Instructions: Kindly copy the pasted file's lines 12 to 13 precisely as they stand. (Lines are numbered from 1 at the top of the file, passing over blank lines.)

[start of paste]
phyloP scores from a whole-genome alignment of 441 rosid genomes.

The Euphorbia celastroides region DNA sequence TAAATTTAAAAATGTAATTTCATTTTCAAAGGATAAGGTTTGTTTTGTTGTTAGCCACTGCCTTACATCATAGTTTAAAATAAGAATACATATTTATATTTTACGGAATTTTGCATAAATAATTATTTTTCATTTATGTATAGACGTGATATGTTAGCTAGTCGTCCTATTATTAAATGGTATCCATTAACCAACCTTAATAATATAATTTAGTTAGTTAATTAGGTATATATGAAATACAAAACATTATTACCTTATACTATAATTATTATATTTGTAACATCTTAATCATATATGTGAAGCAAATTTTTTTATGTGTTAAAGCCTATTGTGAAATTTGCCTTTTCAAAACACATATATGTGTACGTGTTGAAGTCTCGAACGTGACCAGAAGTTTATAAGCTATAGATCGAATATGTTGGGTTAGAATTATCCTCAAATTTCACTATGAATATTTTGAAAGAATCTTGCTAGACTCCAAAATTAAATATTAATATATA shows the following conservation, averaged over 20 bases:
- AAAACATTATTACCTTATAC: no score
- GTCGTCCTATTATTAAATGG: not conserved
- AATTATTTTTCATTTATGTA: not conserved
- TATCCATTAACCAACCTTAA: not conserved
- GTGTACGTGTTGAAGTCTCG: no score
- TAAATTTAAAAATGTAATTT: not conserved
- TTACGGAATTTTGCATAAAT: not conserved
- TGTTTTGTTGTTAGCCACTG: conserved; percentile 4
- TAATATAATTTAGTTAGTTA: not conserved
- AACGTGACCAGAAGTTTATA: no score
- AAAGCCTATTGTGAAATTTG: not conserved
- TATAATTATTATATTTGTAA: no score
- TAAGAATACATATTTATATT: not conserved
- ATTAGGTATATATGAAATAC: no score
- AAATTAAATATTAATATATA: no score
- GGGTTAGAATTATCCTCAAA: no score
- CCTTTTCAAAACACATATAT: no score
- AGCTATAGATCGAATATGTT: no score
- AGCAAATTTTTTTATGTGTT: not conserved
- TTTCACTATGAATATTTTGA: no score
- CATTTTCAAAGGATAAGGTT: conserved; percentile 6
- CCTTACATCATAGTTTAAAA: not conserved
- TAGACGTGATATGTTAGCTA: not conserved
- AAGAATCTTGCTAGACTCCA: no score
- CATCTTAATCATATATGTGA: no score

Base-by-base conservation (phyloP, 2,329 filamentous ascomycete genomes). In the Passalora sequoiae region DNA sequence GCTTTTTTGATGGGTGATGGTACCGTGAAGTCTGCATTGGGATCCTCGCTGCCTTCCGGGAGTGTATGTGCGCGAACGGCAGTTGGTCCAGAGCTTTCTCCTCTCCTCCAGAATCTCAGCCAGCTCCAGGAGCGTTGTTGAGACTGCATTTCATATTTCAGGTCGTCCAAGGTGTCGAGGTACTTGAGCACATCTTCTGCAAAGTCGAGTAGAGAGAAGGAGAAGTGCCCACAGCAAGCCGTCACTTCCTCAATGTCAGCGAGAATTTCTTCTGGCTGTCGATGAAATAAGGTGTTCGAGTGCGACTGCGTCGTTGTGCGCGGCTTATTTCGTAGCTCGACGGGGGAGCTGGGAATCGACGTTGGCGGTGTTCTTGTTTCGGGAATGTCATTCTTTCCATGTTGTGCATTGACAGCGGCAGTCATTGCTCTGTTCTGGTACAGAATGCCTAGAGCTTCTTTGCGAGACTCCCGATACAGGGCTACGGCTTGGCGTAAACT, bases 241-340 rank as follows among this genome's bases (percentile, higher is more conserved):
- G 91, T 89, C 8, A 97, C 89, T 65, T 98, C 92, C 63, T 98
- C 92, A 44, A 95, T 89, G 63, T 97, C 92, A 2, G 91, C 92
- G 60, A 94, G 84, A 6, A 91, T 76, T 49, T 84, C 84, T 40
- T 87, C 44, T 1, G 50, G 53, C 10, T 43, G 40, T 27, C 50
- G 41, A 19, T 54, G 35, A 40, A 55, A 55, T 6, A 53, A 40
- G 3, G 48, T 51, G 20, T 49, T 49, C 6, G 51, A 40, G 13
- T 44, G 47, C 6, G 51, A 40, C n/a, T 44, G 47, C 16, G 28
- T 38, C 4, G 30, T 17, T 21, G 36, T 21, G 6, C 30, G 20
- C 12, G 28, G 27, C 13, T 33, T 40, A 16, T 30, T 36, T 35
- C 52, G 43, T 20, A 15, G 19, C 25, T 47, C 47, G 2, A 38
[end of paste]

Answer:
- AACGTGACCAGAAGTTTATA: no score
- AAAGCCTATTGTGAAATTTG: not conserved